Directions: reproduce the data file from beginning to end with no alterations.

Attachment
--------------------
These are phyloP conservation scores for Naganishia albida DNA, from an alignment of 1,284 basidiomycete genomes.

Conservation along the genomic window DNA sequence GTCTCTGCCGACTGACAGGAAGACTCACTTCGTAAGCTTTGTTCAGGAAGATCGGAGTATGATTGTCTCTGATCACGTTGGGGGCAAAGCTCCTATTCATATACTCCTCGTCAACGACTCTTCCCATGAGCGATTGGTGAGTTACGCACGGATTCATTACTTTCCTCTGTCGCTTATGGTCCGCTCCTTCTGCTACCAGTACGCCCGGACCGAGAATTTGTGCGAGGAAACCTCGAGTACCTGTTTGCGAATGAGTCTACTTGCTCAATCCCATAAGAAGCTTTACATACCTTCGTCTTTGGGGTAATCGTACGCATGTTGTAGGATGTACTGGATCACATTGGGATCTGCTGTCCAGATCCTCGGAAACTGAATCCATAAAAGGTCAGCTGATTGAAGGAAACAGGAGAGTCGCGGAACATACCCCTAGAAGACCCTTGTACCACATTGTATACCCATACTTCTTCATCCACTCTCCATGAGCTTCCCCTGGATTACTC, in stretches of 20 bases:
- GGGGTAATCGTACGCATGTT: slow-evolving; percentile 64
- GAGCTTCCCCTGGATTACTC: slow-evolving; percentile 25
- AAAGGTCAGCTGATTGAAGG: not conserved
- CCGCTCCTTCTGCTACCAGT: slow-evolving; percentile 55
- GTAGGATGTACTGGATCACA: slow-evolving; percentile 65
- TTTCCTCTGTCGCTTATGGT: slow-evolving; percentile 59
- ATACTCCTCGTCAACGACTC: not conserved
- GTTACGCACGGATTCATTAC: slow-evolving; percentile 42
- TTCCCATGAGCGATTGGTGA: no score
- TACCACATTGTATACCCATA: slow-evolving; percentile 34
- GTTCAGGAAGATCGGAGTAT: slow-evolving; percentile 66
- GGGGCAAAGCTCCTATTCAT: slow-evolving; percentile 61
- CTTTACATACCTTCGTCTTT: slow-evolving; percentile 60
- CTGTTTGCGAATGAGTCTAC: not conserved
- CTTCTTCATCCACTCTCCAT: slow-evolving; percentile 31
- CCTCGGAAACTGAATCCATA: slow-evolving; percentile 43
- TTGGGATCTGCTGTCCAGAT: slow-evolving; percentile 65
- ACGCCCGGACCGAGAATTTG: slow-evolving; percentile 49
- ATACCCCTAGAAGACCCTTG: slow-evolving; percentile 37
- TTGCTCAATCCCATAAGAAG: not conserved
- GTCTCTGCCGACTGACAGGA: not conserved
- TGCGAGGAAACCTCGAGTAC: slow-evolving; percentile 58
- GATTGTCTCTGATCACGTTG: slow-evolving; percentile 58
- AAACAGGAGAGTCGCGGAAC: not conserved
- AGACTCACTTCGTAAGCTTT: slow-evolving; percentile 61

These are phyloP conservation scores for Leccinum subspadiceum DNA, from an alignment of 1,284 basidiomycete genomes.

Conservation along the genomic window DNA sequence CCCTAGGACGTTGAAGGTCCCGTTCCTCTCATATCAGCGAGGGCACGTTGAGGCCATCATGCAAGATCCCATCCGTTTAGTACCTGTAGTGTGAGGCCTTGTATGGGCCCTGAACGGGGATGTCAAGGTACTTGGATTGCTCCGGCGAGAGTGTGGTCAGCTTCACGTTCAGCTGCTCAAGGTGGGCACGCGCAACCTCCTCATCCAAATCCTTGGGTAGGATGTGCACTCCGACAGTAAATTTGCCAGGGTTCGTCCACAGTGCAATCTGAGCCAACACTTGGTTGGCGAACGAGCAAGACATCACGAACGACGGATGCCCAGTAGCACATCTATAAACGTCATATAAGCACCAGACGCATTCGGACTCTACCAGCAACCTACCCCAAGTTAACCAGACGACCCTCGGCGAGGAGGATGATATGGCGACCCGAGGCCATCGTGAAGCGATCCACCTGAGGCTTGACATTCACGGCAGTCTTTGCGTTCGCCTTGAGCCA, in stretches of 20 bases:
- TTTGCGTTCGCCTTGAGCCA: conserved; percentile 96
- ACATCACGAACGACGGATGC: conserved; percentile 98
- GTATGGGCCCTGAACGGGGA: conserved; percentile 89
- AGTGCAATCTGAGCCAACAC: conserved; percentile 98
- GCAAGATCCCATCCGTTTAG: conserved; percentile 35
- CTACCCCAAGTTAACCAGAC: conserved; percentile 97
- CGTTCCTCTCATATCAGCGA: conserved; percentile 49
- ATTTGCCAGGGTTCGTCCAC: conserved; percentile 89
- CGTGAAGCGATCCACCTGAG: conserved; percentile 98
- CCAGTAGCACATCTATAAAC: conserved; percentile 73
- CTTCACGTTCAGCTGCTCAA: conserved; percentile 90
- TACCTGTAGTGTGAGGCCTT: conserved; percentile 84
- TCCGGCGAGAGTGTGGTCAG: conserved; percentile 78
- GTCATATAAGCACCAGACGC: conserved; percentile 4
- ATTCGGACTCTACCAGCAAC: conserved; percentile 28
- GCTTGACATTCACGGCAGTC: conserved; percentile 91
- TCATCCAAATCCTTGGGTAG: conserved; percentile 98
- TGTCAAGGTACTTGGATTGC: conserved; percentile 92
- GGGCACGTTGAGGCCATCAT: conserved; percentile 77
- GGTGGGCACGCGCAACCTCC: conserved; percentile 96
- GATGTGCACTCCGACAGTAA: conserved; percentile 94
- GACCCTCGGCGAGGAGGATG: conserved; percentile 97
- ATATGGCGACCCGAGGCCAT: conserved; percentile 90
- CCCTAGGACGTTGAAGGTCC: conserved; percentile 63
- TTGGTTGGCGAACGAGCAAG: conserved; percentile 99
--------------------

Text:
These are phyloP conservation scores for Naganishia albida DNA, from an alignment of 1,284 basidiomycete genomes.

Conservation along the genomic window DNA sequence GTCTCTGCCGACTGACAGGAAGACTCACTTCGTAAGCTTTGTTCAGGAAGATCGGAGTATGATTGTCTCTGATCACGTTGGGGGCAAAGCTCCTATTCATATACTCCTCGTCAACGACTCTTCCCATGAGCGATTGGTGAGTTACGCACGGATTCATTACTTTCCTCTGTCGCTTATGGTCCGCTCCTTCTGCTACCAGTACGCCCGGACCGAGAATTTGTGCGAGGAAACCTCGAGTACCTGTTTGCGAATGAGTCTACTTGCTCAATCCCATAAGAAGCTTTACATACCTTCGTCTTTGGGGTAATCGTACGCATGTTGTAGGATGTACTGGATCACATTGGGATCTGCTGTCCAGATCCTCGGAAACTGAATCCATAAAAGGTCAGCTGATTGAAGGAAACAGGAGAGTCGCGGAACATACCCCTAGAAGACCCTTGTACCACATTGTATACCCATACTTCTTCATCCACTCTCCATGAGCTTCCCCTGGATTACTC, in stretches of 20 bases:
- GGGGTAATCGTACGCATGTT: slow-evolving; percentile 64
- GAGCTTCCCCTGGATTACTC: slow-evolving; percentile 25
- AAAGGTCAGCTGATTGAAGG: not conserved
- CCGCTCCTTCTGCTACCAGT: slow-evolving; percentile 55
- GTAGGATGTACTGGATCACA: slow-evolving; percentile 65
- TTTCCTCTGTCGCTTATGGT: slow-evolving; percentile 59
- ATACTCCTCGTCAACGACTC: not conserved
- GTTACGCACGGATTCATTAC: slow-evolving; percentile 42
- TTCCCATGAGCGATTGGTGA: no score
- TACCACATTGTATACCCATA: slow-evolving; percentile 34
- GTTCAGGAAGATCGGAGTAT: slow-evolving; percentile 66
- GGGGCAAAGCTCCTATTCAT: slow-evolving; percentile 61
- CTTTACATACCTTCGTCTTT: slow-evolving; percentile 60
- CTGTTTGCGAATGAGTCTAC: not conserved
- CTTCTTCATCCACTCTCCAT: slow-evolving; percentile 31
- CCTCGGAAACTGAATCCATA: slow-evolving; percentile 43
- TTGGGATCTGCTGTCCAGAT: slow-evolving; percentile 65
- ACGCCCGGACCGAGAATTTG: slow-evolving; percentile 49
- ATACCCCTAGAAGACCCTTG: slow-evolving; percentile 37
- TTGCTCAATCCCATAAGAAG: not conserved
- GTCTCTGCCGACTGACAGGA: not conserved
- TGCGAGGAAACCTCGAGTAC: slow-evolving; percentile 58
- GATTGTCTCTGATCACGTTG: slow-evolving; percentile 58
- AAACAGGAGAGTCGCGGAAC: not conserved
- AGACTCACTTCGTAAGCTTT: slow-evolving; percentile 61

These are phyloP conservation scores for Leccinum subspadiceum DNA, from an alignment of 1,284 basidiomycete genomes.

Conservation along the genomic window DNA sequence CCCTAGGACGTTGAAGGTCCCGTTCCTCTCATATCAGCGAGGGCACGTTGAGGCCATCATGCAAGATCCCATCCGTTTAGTACCTGTAGTGTGAGGCCTTGTATGGGCCCTGAACGGGGATGTCAAGGTACTTGGATTGCTCCGGCGAGAGTGTGGTCAGCTTCACGTTCAGCTGCTCAAGGTGGGCACGCGCAACCTCCTCATCCAAATCCTTGGGTAGGATGTGCACTCCGACAGTAAATTTGCCAGGGTTCGTCCACAGTGCAATCTGAGCCAACACTTGGTTGGCGAACGAGCAAGACATCACGAACGACGGATGCCCAGTAGCACATCTATAAACGTCATATAAGCACCAGACGCATTCGGACTCTACCAGCAACCTACCCCAAGTTAACCAGACGACCCTCGGCGAGGAGGATGATATGGCGACCCGAGGCCATCGTGAAGCGATCCACCTGAGGCTTGACATTCACGGCAGTCTTTGCGTTCGCCTTGAGCCA, in stretches of 20 bases:
- TTTGCGTTCGCCTTGAGCCA: conserved; percentile 96
- ACATCACGAACGACGGATGC: conserved; percentile 98
- GTATGGGCCCTGAACGGGGA: conserved; percentile 89
- AGTGCAATCTGAGCCAACAC: conserved; percentile 98
- GCAAGATCCCATCCGTTTAG: conserved; percentile 35
- CTACCCCAAGTTAACCAGAC: conserved; percentile 97
- CGTTCCTCTCATATCAGCGA: conserved; percentile 49
- ATTTGCCAGGGTTCGTCCAC: conserved; percentile 89
- CGTGAAGCGATCCACCTGAG: conserved; percentile 98
- CCAGTAGCACATCTATAAAC: conserved; percentile 73
- CTTCACGTTCAGCTGCTCAA: conserved; percentile 90
- TACCTGTAGTGTGAGGCCTT: conserved; percentile 84
- TCCGGCGAGAGTGTGGTCAG: conserved; percentile 78
- GTCATATAAGCACCAGACGC: conserved; percentile 4
- ATTCGGACTCTACCAGCAAC: conserved; percentile 28
- GCTTGACATTCACGGCAGTC: conserved; percentile 91
- TCATCCAAATCCTTGGGTAG: conserved; percentile 98
- TGTCAAGGTACTTGGATTGC: conserved; percentile 92
- GGGCACGTTGAGGCCATCAT: conserved; percentile 77
- GGTGGGCACGCGCAACCTCC: conserved; percentile 96
- GATGTGCACTCCGACAGTAA: conserved; percentile 94
- GACCCTCGGCGAGGAGGATG: conserved; percentile 97
- ATATGGCGACCCGAGGCCAT: conserved; percentile 90
- CCCTAGGACGTTGAAGGTCC: conserved; percentile 63
- TTGGTTGGCGAACGAGCAAG: conserved; percentile 99